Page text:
I attended a weekday matinee of Idris Goodwin’s And in This Corner: Cassius Clay! at SCT. The script covers pivotal moments of Muhammad Ali’s life from his 1950s Kentucky childhood through his 1960 Olympic victory, and several scenes unapologetically address racial prejudice and acts of domestic terrorism toward African-Americans. During the cast’s talkback session with the school group audience, a child about eleven years old asked: “Do you like the part you got to play?” Direct and lighthearted, asked of the entire cast of nine, most of whom were people of color.
The one white female actor immediately drew in the full room’s attention when she audibly inhaled; we could also see her react physically, resituating a couple times on her chair. Despite her failed attempts to form words, she didn’t pass the invisible mic to her fellow cast members, so we watched her wiggle and writhe for what felt like five minutes, waiting for her to nod or do something definitive. She was costumed as the diner waitress who angrily refused service to the protagonist. Something about that imagery combined with her visible discomfort created something tense and electric in the air; I doubt I’m the only one who detected it. And it’s always much easier to note moments like this as an observer, not as the person in the middle of it. This moment of uncertainty and confusion, of saturated racial subtext, stood out — screamed wildly — as an enormous, brilliant opportunity for a real conversation.
Allow me to press pause and speak directly to her for a moment, as a witness to the entire charade, as a side-coach to cheer her toward her edge. A Ghost of Conversation Present, if you will. Pssst. I saw your impulse to speak before the rest, and you (and I mean me and all of us people seen and treated as “white” who sit in that chair with you — making this a collective “you” in addition to the singular “you”) needn’t be the first one to jump in. I appreciate that you seemed to catch yourself because we need to stop being the dominant voice in the room. Especially when we feel exposed or uncomfortable.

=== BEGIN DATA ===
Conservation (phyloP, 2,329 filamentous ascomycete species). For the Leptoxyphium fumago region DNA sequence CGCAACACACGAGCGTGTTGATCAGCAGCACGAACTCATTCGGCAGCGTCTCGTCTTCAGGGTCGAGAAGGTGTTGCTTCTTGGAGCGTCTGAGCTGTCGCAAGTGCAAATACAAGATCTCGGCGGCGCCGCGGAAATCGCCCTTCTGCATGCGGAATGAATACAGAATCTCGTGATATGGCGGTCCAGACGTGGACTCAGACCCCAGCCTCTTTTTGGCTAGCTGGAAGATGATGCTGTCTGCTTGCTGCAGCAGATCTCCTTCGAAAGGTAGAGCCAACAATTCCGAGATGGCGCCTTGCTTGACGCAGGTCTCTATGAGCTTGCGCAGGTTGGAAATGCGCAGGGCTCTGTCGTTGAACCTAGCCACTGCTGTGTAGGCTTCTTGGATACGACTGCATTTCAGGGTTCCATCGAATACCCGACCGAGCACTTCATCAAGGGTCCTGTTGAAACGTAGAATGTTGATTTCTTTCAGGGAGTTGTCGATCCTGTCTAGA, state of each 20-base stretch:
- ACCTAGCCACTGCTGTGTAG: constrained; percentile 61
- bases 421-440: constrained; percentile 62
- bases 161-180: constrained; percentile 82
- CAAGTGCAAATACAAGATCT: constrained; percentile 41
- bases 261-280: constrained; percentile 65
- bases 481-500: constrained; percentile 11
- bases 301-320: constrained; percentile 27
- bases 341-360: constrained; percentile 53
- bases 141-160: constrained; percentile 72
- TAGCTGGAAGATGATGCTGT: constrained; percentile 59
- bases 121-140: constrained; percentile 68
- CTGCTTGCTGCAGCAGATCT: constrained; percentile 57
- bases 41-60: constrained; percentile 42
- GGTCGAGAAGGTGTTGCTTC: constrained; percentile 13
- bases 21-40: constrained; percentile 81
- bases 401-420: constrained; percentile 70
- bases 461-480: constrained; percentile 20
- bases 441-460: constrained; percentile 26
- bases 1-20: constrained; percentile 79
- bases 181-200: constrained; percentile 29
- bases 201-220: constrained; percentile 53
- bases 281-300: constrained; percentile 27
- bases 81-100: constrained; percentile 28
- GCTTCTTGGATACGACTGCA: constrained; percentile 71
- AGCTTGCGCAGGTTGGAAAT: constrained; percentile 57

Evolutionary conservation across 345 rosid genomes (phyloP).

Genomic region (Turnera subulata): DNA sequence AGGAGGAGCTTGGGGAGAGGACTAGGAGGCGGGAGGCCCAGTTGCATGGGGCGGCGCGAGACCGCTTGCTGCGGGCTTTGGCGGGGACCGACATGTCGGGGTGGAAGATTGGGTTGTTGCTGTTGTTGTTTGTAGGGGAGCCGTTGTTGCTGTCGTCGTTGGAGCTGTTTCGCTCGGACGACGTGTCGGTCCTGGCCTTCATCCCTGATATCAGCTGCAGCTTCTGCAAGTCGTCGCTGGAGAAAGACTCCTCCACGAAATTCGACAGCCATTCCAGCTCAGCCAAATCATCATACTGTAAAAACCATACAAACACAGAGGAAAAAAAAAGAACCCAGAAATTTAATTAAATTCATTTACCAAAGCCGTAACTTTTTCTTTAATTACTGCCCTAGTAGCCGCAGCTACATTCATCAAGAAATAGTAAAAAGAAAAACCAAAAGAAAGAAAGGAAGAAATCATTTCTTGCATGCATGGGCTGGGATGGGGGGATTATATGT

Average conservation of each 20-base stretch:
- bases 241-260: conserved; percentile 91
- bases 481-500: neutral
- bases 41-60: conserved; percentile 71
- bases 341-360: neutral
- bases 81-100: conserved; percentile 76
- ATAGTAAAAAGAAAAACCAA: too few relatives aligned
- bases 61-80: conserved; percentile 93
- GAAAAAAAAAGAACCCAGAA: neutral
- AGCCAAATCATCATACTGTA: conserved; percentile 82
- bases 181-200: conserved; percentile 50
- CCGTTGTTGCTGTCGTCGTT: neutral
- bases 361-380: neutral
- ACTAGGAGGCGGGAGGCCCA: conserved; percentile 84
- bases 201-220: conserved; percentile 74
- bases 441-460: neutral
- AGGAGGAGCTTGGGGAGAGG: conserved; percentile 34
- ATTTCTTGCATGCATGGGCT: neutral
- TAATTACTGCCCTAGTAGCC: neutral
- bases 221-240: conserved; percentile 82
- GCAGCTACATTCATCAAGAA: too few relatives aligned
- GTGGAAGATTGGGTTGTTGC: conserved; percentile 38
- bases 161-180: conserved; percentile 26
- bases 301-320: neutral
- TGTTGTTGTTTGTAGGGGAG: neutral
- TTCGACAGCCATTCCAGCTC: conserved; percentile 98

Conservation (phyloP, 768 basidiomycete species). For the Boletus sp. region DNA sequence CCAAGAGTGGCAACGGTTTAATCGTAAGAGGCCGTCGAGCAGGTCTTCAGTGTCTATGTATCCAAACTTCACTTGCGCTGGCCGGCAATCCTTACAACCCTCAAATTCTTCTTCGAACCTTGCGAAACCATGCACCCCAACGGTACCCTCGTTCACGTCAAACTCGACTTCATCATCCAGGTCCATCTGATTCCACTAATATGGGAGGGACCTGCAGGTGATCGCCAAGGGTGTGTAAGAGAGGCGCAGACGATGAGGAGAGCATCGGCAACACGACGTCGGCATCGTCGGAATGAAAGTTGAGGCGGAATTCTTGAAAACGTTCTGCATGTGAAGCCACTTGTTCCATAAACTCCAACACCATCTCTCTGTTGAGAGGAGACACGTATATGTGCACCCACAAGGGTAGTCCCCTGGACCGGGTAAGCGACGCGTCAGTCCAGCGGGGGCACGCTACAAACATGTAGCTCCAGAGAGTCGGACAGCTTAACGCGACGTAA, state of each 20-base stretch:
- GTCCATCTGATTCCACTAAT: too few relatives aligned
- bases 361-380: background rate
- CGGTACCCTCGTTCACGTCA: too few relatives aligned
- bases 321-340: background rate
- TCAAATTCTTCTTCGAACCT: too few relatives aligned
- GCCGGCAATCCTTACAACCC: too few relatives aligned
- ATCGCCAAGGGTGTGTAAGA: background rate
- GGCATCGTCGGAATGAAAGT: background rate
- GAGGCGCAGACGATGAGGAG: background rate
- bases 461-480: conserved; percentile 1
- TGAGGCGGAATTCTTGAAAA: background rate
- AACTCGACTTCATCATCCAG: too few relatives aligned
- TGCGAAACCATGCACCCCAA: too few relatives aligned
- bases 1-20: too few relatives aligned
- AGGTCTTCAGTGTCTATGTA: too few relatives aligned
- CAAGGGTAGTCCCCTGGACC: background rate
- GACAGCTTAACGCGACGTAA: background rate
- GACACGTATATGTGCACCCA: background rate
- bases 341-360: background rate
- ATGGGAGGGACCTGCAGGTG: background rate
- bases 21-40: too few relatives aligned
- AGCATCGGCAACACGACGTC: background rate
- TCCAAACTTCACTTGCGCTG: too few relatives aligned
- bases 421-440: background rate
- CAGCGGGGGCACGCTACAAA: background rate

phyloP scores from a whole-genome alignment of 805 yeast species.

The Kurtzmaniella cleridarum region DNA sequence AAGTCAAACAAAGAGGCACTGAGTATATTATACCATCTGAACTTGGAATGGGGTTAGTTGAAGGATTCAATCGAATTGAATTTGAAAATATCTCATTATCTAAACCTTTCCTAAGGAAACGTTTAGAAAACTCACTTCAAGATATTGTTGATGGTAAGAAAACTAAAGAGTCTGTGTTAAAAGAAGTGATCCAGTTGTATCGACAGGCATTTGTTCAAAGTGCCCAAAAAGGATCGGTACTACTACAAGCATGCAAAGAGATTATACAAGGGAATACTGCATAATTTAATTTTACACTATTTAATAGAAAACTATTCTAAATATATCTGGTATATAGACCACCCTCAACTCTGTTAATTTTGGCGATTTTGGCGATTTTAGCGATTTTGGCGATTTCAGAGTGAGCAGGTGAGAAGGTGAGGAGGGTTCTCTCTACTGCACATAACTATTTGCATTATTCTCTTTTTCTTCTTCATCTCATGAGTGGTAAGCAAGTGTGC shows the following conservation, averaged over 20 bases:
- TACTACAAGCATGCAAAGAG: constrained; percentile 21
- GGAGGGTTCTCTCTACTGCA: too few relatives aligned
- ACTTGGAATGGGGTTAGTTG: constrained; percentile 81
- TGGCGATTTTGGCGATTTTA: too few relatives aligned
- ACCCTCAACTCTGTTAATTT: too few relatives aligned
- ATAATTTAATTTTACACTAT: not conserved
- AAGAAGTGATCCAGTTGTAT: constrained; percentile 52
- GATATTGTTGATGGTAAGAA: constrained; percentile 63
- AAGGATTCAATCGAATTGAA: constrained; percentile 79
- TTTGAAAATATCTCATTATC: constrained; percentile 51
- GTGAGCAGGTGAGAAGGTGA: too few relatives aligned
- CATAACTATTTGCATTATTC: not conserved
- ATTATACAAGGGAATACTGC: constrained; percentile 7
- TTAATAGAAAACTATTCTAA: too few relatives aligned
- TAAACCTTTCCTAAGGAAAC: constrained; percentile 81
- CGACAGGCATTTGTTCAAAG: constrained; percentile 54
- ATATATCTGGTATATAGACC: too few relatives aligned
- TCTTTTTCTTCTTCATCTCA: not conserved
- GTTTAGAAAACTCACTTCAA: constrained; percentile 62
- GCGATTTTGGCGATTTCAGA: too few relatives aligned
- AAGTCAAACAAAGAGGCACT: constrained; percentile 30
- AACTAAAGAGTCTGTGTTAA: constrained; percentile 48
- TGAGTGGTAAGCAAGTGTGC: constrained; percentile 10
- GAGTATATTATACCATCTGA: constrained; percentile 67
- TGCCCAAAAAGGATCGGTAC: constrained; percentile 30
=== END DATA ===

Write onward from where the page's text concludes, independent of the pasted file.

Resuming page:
Pssst. Here is an opportunity to address the reality of the situation, even if you can’t yet identify what’s going on or to what you’re reacting. (Sound familiar, Clown Lab folks?) How about speaking to these 300+ young people from a grounded albeit raw place of awareness? Take a brave breath, mentally check any feelings of shame or guilt (those common representations of a white person’s internalized racial superiority), and say something like, “Wow, I just got really uncomfortable. Did anyone else feel that big shift? Did something get weird? What was it?” We’re all in the same room, so the acknowledgment would be extremely satisfying.
When I press play and review the event again, there were in fact TWO opportunities. The initial one was within her ten-seconds-or-ten-hours of confusing silence, which was thankfully interrupted by the actor who played Cassius Clay; he chimed in that he loves his part and he’s very happy about it. But then, remarkably, I watched both cast and audience check back in with the white actress. Why? She had a second chance to tackle this generous, gentle elephant pacing the stage in a broad parade of “Over here! Pick me!” The audience, the majority of whom were children of color, waited again in another elongated moment of suspense.